Cattlemen's Day, 2005; Kansas Agricultural Experiment Station contribution; no. 05-144-S; Report of progress (Kansas State University. Agricultural Experiment Station and Cooperative Extension Service); 943; Beef; Bone marrow discoloration; Arm; Rib; Shoulder blade; Throacic vertebrate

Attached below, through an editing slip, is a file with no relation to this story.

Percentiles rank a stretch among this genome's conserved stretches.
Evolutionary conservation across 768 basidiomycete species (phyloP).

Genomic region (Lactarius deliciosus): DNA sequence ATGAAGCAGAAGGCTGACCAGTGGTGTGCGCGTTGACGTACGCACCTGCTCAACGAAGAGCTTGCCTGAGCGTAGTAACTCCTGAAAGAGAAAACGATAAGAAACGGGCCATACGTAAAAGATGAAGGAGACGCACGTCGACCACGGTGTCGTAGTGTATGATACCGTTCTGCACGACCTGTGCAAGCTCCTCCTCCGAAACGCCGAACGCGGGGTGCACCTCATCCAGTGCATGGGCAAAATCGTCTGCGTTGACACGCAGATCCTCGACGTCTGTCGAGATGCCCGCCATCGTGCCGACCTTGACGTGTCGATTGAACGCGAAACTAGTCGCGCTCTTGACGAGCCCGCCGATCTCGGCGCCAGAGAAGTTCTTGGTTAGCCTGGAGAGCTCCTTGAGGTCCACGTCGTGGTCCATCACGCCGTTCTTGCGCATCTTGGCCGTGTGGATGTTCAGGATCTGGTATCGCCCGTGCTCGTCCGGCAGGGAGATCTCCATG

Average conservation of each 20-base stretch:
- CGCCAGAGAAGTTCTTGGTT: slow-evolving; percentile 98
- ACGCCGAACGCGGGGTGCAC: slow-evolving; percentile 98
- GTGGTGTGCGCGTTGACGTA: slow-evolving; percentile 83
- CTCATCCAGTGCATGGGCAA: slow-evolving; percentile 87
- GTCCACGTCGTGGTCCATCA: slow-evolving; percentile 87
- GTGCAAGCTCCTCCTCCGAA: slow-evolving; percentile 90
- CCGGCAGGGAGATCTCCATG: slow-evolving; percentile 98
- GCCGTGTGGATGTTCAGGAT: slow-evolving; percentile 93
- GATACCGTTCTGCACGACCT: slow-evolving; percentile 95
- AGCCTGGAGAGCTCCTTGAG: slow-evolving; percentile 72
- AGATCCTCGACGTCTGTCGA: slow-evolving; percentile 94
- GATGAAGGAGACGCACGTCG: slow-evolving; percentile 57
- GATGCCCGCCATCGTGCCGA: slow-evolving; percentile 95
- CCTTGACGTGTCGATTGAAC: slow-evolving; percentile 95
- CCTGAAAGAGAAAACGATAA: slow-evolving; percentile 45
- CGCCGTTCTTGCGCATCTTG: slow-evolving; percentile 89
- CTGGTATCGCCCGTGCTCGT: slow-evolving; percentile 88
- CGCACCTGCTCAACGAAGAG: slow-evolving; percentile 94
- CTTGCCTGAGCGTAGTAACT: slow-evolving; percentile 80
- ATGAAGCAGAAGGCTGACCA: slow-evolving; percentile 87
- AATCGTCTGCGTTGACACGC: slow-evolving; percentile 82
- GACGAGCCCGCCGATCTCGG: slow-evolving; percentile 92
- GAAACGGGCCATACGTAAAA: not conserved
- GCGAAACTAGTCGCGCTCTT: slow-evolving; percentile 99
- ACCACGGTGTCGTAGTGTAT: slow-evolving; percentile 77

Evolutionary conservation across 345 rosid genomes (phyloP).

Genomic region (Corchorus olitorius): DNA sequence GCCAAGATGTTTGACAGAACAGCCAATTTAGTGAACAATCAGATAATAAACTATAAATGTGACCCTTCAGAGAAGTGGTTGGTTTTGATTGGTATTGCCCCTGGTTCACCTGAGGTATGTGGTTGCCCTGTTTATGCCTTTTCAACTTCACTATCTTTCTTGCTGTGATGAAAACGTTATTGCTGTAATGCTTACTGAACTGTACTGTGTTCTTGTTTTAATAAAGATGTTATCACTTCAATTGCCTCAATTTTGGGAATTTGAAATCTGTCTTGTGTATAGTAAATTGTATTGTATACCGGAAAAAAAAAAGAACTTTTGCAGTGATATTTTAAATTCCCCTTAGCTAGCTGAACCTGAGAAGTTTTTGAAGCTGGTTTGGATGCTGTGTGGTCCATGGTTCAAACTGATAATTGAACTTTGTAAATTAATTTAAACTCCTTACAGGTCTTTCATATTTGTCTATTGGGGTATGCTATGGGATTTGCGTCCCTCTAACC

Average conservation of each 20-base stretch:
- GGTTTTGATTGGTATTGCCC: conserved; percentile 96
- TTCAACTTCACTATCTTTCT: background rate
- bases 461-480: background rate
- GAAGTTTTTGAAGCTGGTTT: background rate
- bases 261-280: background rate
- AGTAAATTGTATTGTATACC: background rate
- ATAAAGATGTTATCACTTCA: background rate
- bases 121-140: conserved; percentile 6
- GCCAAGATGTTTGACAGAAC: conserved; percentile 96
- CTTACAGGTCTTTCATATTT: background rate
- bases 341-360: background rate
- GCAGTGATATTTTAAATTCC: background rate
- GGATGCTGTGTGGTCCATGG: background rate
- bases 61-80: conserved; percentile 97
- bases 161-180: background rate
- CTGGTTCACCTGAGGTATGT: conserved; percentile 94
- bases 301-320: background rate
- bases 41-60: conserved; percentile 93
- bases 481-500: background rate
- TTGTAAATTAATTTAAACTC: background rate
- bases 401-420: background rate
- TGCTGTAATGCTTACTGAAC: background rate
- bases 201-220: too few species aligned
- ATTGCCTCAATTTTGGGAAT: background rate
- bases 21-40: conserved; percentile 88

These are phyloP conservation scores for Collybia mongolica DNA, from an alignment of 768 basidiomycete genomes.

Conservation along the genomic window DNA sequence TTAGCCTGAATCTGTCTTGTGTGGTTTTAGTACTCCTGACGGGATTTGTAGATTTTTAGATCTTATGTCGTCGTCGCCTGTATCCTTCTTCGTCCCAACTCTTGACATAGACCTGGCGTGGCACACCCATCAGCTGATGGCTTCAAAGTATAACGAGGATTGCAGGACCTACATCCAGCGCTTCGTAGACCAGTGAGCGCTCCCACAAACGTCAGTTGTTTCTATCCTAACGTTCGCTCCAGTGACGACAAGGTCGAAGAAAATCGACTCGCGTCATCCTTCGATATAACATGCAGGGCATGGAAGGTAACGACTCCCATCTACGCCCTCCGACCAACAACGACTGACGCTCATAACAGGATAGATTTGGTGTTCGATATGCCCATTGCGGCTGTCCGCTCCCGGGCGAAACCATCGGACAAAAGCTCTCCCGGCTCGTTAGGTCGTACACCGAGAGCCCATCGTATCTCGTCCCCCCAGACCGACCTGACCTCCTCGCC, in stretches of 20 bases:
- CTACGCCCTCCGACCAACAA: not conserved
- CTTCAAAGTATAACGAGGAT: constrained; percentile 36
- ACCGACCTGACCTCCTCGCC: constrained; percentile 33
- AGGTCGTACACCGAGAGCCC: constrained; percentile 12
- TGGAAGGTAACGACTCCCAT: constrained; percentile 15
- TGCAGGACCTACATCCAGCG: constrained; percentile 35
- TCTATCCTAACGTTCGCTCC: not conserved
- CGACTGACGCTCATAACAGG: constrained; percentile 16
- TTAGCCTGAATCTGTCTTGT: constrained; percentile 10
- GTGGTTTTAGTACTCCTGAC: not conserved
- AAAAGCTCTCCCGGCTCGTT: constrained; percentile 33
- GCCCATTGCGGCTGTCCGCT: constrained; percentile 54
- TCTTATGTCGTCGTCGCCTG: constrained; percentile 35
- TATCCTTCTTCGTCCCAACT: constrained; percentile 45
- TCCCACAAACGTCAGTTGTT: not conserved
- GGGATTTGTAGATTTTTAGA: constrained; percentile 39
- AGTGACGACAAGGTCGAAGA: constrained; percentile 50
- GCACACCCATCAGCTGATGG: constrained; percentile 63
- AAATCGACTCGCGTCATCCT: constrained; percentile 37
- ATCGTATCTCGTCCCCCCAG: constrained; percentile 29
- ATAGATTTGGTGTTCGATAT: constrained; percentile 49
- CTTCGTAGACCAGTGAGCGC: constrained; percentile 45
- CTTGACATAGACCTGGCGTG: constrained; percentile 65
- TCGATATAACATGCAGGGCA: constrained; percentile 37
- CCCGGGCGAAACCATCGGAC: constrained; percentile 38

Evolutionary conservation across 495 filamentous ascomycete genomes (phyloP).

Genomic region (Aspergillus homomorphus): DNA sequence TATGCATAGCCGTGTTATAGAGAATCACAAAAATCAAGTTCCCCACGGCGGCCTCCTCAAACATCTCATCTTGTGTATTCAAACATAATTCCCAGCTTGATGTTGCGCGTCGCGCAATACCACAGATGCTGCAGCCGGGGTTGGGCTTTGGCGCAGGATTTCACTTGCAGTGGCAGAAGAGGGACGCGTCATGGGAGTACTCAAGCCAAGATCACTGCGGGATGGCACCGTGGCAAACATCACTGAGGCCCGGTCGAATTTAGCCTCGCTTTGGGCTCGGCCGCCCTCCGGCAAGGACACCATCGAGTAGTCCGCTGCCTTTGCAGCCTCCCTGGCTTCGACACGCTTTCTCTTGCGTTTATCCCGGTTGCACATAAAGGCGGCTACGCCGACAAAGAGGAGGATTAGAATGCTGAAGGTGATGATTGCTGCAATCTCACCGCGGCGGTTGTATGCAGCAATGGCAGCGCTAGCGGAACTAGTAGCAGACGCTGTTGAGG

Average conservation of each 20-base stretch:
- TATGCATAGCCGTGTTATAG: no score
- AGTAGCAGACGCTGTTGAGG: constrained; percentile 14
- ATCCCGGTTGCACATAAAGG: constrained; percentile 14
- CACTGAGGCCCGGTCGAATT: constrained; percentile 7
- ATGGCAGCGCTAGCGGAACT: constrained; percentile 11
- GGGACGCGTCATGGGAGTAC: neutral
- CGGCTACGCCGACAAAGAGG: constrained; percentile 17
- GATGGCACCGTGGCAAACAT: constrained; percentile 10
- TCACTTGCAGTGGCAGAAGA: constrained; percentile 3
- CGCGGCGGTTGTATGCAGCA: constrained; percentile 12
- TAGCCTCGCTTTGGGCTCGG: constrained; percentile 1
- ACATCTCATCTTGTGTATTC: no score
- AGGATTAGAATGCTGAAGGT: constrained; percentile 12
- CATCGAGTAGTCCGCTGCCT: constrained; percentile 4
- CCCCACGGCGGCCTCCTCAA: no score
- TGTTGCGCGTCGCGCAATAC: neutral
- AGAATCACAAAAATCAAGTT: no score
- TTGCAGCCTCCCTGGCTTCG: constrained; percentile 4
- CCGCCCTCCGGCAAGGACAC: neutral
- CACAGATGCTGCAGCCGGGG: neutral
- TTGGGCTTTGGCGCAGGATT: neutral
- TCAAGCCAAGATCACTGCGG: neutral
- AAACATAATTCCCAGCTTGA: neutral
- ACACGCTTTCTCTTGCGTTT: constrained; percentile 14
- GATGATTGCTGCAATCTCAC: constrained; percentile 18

Meat retailers have reported bone marrow discoloration to be a problem, especially in modified-atmosphere packages (MAP). To evaluate causes of bone marrow discoloration in different beef bones and packaging systems, 36 beef arm bones, ribs, shoulder blades, and thoracic vertebrae from USDA Select and Choice carcasses were obtained from a commercial abattoir, cut into 1-inch-thick sections at 4 days postmortem, and packaged into 1) polyvinyl chloride film (PVC) overwrap; 2) high-oxygen (80% O2, 20% CO2) MAP; or 3) ultra-low-oxygen (70% N2, 30% CO2) MAP. Packages were displayed under continuous fluorescent lighting for 4 days at 35.6°F. Ribs, shoulder blades, and thoracic vertebrae packaged in PVC and high-oxygen MAP developed undesirable gray or black discoloration during display. In ultra-low-oxygen MAP, mean visual-color scores were acceptable throughout display. The a* values (larger values equate to redder color) for ribs, shoulder blades, and thoracic vertebrae decreased (P<0.05) over time. Arm-bone marrow had less oxidation and dramatically less total iron and hemoglobin than did marrow from ribs and thoracic vertebrae. The much larger amounts of iron and hemoglobin in ribs and thoracic vertebrae likely correspond to marrow discoloration. In summary, bone marrow discoloration occurs in ribs, shoulder blades, and thoracic vertebrae packaged in PVC or high-oxygen MAP. Bones packaged in ultralow- oxygen MAP or arm bones packaged in PVC or high-oxygen MAP had minimal oxidation and discoloration.


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